liquid hematite lapping at the shore. Peter tapped the toe of his
sneaker against the water. It rippled and then fell still. He knelt
down and touched his fingertip against its surface. A great roaring
filled his ears, and he looked up in time to see a black tidal wave
rise and come crashing towards him. He was thrown back, flung away
from the shore, and the souls that stood there with him were also
knocked away from the water’s edge. When the tide receded, Peter
was left on his back, laying among a sea of prostrate souls, all
writhing like fish in a net. The water tumbled back towards the
river, rolling off of his skin and clothes and leaving him bone dry.

Peter climbed to his feet and
checked himself for injuries. The thrift-store suit he wore was
intact, though the black tie was slightly askew. A low chuckle rose
from the silence. The clay ceiling to the titanic cavern was hundreds
of feet above them, but still the voice echoed. Peter looked at the
man on the boat. He was naked, save for a red cloth that covered his
waist. His beard was white and wild but cut so that it went no lower
than his shoulders. In his beard were gold and silver beads that
adorned the ends of thin braids. His whole body, strong and lean,
quaked as his laughter grew. He looked different than the spirits on
the shore. He was alive, or at least as alive as Peter was. Which was

That’s funny?” Peter

M’Lord,” he said,
coughing as he tried to regain control. “The Styx lets no man pass,
alive or dead or otherwise.”

Will you let me cross?”

Of course,” he said, a
smile still in his eyes. “You are my master.”

What about these people?”
Peter asked. He approached the shore. The man held out his hand for
Peter to help him climb into the long, narrow boat without touching
the water.

They do not have the fee.”

The fee?”

A gold coin.”

But I don’t have the

You do not need the fee,
Lord Hades.”

Peter looked over the edge of
the boat and saw his reflection in the rippling black surface. He
tensed in surprise as he saw that his face was not that of a lean
teenage boy, but older and bearded. The black eyes were still the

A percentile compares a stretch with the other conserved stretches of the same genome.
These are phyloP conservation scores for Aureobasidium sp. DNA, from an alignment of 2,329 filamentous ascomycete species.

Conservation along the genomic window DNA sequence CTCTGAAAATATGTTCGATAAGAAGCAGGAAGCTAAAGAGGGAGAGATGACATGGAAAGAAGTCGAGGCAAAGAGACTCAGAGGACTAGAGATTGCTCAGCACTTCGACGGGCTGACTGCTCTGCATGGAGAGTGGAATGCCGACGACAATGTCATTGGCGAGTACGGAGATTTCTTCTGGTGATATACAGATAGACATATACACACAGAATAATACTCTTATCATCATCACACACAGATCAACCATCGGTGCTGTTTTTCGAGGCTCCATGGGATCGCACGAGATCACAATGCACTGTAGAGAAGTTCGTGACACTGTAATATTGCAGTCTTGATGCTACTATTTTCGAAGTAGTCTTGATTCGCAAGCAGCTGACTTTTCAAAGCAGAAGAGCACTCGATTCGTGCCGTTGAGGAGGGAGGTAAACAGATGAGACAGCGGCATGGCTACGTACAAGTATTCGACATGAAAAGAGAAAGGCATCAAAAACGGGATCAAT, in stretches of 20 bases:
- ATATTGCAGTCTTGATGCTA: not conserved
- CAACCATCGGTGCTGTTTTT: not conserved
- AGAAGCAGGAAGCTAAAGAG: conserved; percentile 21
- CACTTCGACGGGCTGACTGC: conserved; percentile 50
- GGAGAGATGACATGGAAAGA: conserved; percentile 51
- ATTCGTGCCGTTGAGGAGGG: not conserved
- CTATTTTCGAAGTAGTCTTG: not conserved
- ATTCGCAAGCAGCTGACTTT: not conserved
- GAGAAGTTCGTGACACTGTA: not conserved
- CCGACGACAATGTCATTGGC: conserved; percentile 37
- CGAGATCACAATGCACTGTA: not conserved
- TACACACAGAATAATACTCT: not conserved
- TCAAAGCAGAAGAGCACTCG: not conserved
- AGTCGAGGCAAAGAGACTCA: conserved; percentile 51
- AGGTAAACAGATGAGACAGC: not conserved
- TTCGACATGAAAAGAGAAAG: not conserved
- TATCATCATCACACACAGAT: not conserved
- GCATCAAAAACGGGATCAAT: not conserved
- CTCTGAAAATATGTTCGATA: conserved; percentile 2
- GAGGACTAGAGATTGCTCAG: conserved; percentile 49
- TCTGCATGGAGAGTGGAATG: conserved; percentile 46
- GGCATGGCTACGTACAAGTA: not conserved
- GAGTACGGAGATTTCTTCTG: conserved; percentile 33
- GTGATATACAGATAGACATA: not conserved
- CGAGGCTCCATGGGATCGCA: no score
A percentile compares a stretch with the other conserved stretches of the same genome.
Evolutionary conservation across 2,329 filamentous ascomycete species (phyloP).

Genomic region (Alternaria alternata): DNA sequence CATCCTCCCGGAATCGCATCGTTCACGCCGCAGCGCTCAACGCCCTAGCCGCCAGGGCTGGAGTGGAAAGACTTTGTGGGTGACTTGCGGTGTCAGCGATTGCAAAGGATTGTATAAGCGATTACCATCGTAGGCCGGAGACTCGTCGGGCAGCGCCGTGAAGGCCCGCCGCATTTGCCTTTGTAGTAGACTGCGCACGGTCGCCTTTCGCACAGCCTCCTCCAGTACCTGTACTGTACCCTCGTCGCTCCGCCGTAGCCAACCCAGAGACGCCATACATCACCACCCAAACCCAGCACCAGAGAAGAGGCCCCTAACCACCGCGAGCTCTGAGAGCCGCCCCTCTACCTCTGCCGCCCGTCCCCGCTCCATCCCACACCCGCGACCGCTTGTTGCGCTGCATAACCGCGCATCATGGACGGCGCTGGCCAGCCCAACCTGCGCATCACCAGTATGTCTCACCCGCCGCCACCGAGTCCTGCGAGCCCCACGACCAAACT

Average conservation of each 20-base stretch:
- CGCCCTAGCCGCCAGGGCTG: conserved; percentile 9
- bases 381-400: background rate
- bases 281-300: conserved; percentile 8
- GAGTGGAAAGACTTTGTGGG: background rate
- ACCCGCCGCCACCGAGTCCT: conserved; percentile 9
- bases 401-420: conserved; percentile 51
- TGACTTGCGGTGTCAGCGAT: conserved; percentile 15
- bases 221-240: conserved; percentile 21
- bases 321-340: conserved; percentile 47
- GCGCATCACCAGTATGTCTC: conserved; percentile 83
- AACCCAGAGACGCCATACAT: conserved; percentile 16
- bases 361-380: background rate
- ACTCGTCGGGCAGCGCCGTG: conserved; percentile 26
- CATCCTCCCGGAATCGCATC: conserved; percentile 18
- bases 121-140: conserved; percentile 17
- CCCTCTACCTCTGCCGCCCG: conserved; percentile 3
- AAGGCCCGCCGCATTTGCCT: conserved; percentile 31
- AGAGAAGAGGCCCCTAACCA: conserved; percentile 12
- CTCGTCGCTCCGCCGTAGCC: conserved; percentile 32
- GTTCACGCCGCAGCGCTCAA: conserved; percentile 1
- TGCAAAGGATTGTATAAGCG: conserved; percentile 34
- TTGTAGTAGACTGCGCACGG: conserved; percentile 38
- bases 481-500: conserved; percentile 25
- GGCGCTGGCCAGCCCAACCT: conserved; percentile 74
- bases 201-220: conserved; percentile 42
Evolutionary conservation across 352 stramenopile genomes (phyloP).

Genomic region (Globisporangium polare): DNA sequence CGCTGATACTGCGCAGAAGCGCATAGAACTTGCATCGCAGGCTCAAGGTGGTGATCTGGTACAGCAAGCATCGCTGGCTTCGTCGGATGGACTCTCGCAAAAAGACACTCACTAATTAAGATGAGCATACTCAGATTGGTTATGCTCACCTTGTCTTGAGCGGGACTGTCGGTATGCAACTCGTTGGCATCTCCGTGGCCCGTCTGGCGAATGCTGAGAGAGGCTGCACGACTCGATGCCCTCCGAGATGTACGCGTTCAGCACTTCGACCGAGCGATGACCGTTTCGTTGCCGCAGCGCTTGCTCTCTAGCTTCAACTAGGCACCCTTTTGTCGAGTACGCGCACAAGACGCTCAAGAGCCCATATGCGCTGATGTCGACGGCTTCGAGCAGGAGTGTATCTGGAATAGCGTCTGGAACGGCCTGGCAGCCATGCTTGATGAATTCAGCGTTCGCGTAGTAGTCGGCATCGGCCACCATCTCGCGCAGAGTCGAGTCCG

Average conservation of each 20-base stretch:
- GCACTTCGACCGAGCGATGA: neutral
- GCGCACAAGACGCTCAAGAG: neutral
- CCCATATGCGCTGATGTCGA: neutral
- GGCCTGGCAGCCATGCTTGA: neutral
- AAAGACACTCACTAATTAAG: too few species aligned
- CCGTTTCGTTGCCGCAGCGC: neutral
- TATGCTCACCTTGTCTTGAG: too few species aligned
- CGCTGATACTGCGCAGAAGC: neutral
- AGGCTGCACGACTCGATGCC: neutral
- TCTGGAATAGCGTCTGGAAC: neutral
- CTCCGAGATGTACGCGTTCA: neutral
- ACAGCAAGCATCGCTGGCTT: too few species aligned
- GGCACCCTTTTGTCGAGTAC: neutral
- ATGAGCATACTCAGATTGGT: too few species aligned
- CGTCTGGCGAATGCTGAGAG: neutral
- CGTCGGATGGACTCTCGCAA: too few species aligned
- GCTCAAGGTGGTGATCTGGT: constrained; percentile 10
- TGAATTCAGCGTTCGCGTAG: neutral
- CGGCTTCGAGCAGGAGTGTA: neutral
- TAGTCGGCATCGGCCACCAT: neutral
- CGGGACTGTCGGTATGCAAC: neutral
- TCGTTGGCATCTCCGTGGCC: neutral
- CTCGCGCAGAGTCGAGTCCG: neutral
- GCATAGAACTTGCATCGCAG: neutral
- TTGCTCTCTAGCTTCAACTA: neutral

same, however. “I’ve changed.”

Have you?”

Peter touched the tight black
curls on his face and stared back at his shivering reflection. When
had it changed? The boat began to move. “I was a boy.” He watched
in the river as his face changed. The beard shrank away and his face
sank into sharp, hungry features. “This, this is my face.”

Are they not both your
face, my Lord?”

The beard returned and Peter
looked back at the ferryman, who used a long pole to propel the boat
across the river. “I suppose so,” Peter said. “Charon. Your
name is Charon.”

You remember,” Charon

I remember a lot of
things.” Peter looked down at his hands. As he watched, they grew
from the long, tapered fingers of Peter Hadley. They became larger
with rough pads. His arms, once lean and bony, swelled until they
were built with muscle as solid as granite. Even his clothes changed.
He found himself wearing a robe made out of fabric blacker than space
and a mantle on his shoulders of equally black fur. His sneakers were
gone; now he wore sandals. He felt stronger, too, like the frail form
of Peter Hadley had always been an act. “I’m not dead.”

Well, you are not alive.”


A god.”

A god.”

It will be good to have you
back,” Charon said. “The shore is a mess and the guards in
Tartarus are becoming lazy.”

The people on the shore,”
Peter said. “They cannot pass without a coin?”

The fare has always been
one gold coin. For some reason, they aren’t burying the dead with
them anymore. It shows a horrible lack of respect for their elders.”

Yeah…” Peter scratched
his chin, still surprised to find it bearded. “They don’t do that
anymore. Does it have to be a coin?”

You set the price. Someone
has to pay me.”

But could you take… like…
anything? Jewelry? Watches?”

Charon thought about that for
a moment, giving a great push with the pole and pausing as the boat
glided along the water and then slowed to a stop. “I suppose I

Do that, then,” Peter

When the boat touched the
opposite shore, Peter—Hades stepped off, careful not to let his
exposed toes touch the dark water. Ahead of him was a gray clay wall
and set into that, a great onyx gateway. Peter knew the way from
here. The layout of the whole realm was collecting in his mind like a
remembered dream.

Good luck, my Lord,”
Charon said.

Hades nodded and continued on,
into the land of the dead.

Cowards do not count in
battle; they are there, but not in it.”



One hundred gigantes were
spawned from the droplets

of Uranos' blood that fell
to the ground,

and during the war between
Zeus and Kronos,

they fought as Titans.

Not one of the Olympians
sat out of

the rebellion against
fearsome Kronos.

Even Demeter, her domain
fields of grain,

took up a weapon.

With a torch in one hand, a
spear another,

she fought back the
monsters with tails of serpents,

and when the fight had
ceased with Olympus won,

she had played her part.